- Making assumptions: Assuming one founder is entitled to a certain share of equity because of a certain contribution—for example, if the founder came up with the idea for the company—can lead to disagreements down the road. Keep your assumptions in check by talking things out and be cognizant of the fact that each founder weighs contributions differently. Try to create a metric upon which all founders can be measured equally.
- Not getting it in writing: You'll want to make sure that the equity split you decided on is spelled out in a written agreement. A seasoned attorney who specializes in startups can help you lay out terms, address everyone’s concerns, and inform you of any potential issues that might pop up.
- Mixing business with friendship: There’s nothing wrong with starting a company with friends, former colleagues, family, or significant others, but don’t let the external factors in these relationships cloud your judgment. Be as objective as possible when negotiating for equity.
- Being hasty in your decision-making: Deciding how to split equity is a major decision and it can often be permanent. Act in haste and you run the risk of making a decision that you’ll regret. Take a step back, make sure you have all the information you need, and play around with different scenarios and equity splits before making a decision.
The process of dividing equity among co-founders
Let's walk through the process for how equity deals are reached.
1. Start with a discussion
Before you make formal decisions, hash things out verbally with your co-founders. There are many details that might not be easy to get down on paper and carving out time to talk lets you air your concerns and get a glimpse of everyone's perspectives. Investing the time to have these discussions comes with another benefit: It shows members that their opinions are valued.
The discussion phase is also a ripe time to figure out if and how to divide equity to startup founders, advisors, and employees. Flesh out details like whether only full-time employees will be eligible to get equity, how much each employee will receive, what their roles and duties are, and what milestones they need to hit to earn their share of the equity.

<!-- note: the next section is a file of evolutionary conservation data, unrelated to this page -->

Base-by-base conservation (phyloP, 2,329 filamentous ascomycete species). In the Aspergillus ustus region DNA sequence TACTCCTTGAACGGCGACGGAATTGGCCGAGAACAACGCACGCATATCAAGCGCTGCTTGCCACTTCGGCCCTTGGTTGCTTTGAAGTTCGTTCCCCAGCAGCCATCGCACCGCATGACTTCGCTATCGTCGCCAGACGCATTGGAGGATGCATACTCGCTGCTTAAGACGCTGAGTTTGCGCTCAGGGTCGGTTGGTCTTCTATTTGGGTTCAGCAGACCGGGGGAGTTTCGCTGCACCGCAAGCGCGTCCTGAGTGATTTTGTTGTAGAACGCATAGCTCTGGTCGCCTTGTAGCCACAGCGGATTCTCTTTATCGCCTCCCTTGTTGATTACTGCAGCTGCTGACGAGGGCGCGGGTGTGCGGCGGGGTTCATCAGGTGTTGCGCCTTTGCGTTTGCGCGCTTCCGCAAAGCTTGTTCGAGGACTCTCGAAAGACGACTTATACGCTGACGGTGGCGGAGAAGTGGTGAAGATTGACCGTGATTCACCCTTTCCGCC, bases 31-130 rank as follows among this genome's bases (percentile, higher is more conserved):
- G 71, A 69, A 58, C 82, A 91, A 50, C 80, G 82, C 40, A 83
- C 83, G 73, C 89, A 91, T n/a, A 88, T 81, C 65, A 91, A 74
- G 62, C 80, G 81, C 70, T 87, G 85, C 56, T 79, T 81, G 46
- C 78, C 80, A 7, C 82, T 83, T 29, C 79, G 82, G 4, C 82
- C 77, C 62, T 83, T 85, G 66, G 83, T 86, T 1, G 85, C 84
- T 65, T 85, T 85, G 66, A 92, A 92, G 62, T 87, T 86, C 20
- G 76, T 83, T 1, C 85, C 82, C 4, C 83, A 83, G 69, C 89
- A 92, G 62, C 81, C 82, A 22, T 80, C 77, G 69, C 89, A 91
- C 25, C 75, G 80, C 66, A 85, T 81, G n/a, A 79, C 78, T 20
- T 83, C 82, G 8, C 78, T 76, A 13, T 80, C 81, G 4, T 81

Once all founders have had a verbal discussion to air their concerns, put on your negotiation caps. It’s time to decide how equity is split up.
If you're feeling stumped about how to iron things out, consider using one of the many founder equity calculators available for free on the internet. These calculators can provide numbers that can help you figure out what to factor in when negotiating.
3. Put it in writing
Now that you have the terms hashed out, it’s time to create a founders' agreement. This legal contract will cover the various equity splits and can be referred to as the company grows.
It’s also your source of truth. From the start, all agreed-upon terms should be outlined in this agreement. This ensures that the best interests of all parties are protected. And if you feel that these terms might change as the company evolves, you can add a clause indicating that certain terms will be reassessed on a monthly or yearly basis.
Don't rush the process of figuring out how to split equity. If you strike the right balance, you can help ensure that your co-founders feel rewarded for their work and stick around for the long run.